Polyethylene foam for roadbed?

Polyethylene foam for roadbed?

Postby Arseny » Fri May 24, 2013 4:24 pm

Did anybody try to use polyethylene foam for roadbed, instead of cork roadbed?
I have some amount of this material; maybe it can work for roadbed?..
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Re: Polyethylene foam for roadbed?

Postby railtwister » Sat May 25, 2013 6:49 am

Hi Arseny,

Polyethylene is all but impossible to glue, which is why it is a material that is commonly used to make glue caps and containers out of. I don't know how you would bond it to the sub-roadbed, or bond the ballast to it. Track could be tacked down with nails going through the roadbed, I suppose, but what would work for attaching the ballast without peeling up or flaking off over time?

Bill in Ftl
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Re: Polyethylene foam for roadbed?

Postby WillYart » Sat May 25, 2013 8:32 pm

Some people are using that for roadbed, just a few mm thick; it's supposed to have good sound deadening qualities. I'm interested in trying it myself, but probably not on my current layout. A US manufacturer of this stuff (Depron) suggests using "UHU por", a German glue distributed internationally. It really works. One person online suggested letting the glue partly cure before introducing the polyethylene because it can melt the foam a little.

Google depron roadbed to see examples and photos.
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Re: Polyethylene foam for roadbed?

Postby railtwister » Sun May 26, 2013 12:06 pm

There are many types of foams made from different types of plastic; polystyrene, polyurethane, polyethylene, polyvinyl chloride, ABS, etc. All have different qualities, such as sensitivity to glues and solvents.

Depron foam is not polyethylene, according to the web it is polystyrene (see: <http://www.depronfoam.co.uk/html/what_is_depron.html>, which can be glued with some adhesives and foam-safe ACC, but also is very solvent sensitive, much more so than polyethylene. Polyethylene is very resistant to bonding with most types of solvent based glue, (including epoxies and ACC). Some adhesives such as silicone or acrylic caulk, may sort of work initially, but can usually be peeled off with very little effort.

Again, when using polyethylene foam for roadbed, it could be held in place by spiking through it into the sub-roadbed, but this would defeat sound-deadening, since the track nails or spikes would transmit the sound vibrations directly to the bench work.

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Re: Polyethylene foam for roadbed?

Postby WillYart » Mon May 27, 2013 1:19 am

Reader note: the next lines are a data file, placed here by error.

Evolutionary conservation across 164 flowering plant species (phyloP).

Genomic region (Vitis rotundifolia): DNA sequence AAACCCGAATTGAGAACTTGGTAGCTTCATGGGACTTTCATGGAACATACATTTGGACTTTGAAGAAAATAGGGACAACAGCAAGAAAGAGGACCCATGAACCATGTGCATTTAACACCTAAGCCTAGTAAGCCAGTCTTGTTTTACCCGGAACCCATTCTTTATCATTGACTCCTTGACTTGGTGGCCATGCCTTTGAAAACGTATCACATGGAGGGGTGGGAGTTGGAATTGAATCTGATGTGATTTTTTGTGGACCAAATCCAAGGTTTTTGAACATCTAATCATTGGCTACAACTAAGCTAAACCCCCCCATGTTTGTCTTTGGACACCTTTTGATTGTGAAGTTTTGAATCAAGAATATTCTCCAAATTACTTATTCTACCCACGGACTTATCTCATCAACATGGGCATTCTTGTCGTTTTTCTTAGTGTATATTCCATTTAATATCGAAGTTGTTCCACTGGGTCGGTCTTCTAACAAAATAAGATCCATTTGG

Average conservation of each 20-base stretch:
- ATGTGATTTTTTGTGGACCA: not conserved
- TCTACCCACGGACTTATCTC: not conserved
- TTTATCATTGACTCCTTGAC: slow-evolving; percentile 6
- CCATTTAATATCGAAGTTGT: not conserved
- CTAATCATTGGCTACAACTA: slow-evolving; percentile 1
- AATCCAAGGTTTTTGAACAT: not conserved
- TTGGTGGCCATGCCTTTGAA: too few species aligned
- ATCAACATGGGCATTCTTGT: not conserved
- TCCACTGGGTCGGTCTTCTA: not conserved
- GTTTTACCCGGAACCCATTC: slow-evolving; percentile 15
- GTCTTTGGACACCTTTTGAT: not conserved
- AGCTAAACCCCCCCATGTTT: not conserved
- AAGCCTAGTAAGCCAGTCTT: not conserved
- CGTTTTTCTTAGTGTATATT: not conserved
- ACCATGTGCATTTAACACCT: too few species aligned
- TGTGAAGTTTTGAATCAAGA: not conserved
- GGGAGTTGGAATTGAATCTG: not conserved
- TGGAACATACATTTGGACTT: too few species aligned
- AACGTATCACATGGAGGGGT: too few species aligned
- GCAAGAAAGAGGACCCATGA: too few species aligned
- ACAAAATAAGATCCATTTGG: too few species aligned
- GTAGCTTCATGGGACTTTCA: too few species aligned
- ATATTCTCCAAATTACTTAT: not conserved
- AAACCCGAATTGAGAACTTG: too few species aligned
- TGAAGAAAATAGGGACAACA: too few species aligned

I stand corrected: Depron = polystyrene. Thanks.
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Re: Polyethylene foam for roadbed?

Postby Arseny » Mon May 27, 2013 2:07 am

I'd talked about polyethylene foam. It is laminate floor underlayment, 2-3 mm thick, produced in Russia, it is named "Isolon" ("Изолон").

...Ok, I'll buy some cork laminate underlayment. 8-)
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Re: Polyethylene foam for roadbed?

Postby railtwister » Mon May 27, 2013 10:45 am

Arseny,

Why not try some of the foam you have on a small project, say a diorama, just to see how it works out? You could report back to the group about your findings.

There was an article in one of the major magazines (MR I think) a while back, about how someone had used carpeting underlayment for roadbed. The article even showed how he built a fixture to cut the material into strips with beveled edges. I'm not sure if this material is similar to what you have or not, I thought the underlayment in the article was more like a rubber product, and it was multi-colored. Most of the polyethylene foam I have seen here has been used for protective packing material, it is translucent white, soft, pliable, and feels kind of slippery to the fingers. It is great for protecting products in packaging, but resistant to all common adhesives that I have tried. I've also heard it called ethyfoam (spelling?).

Do they have anything like Homasote in your country? It is an insulating material made from paper pulp (recycled newspapers, I think), and is pressed into sheets about 12mm thick by 4'x8', sized to match plywood. It is sort of like a material known as Cellotex, but Homasote is only paper fibers, while Cellotex is softer and has tiny wood splinters in it. Homasote more tightly compressed, and holds track spikes well, while Cellotex does not. Homasote makes excellent roadbed and absorbs sound well, but needs a sub-roadbed to prevent sagging between supports. It is great for a permanent layout, but is very heavy, so it's not well suited for modules that need to be picked up and moved (unless you have a good Chiropractor).

Let know about your discoveries.

Bill in FtL
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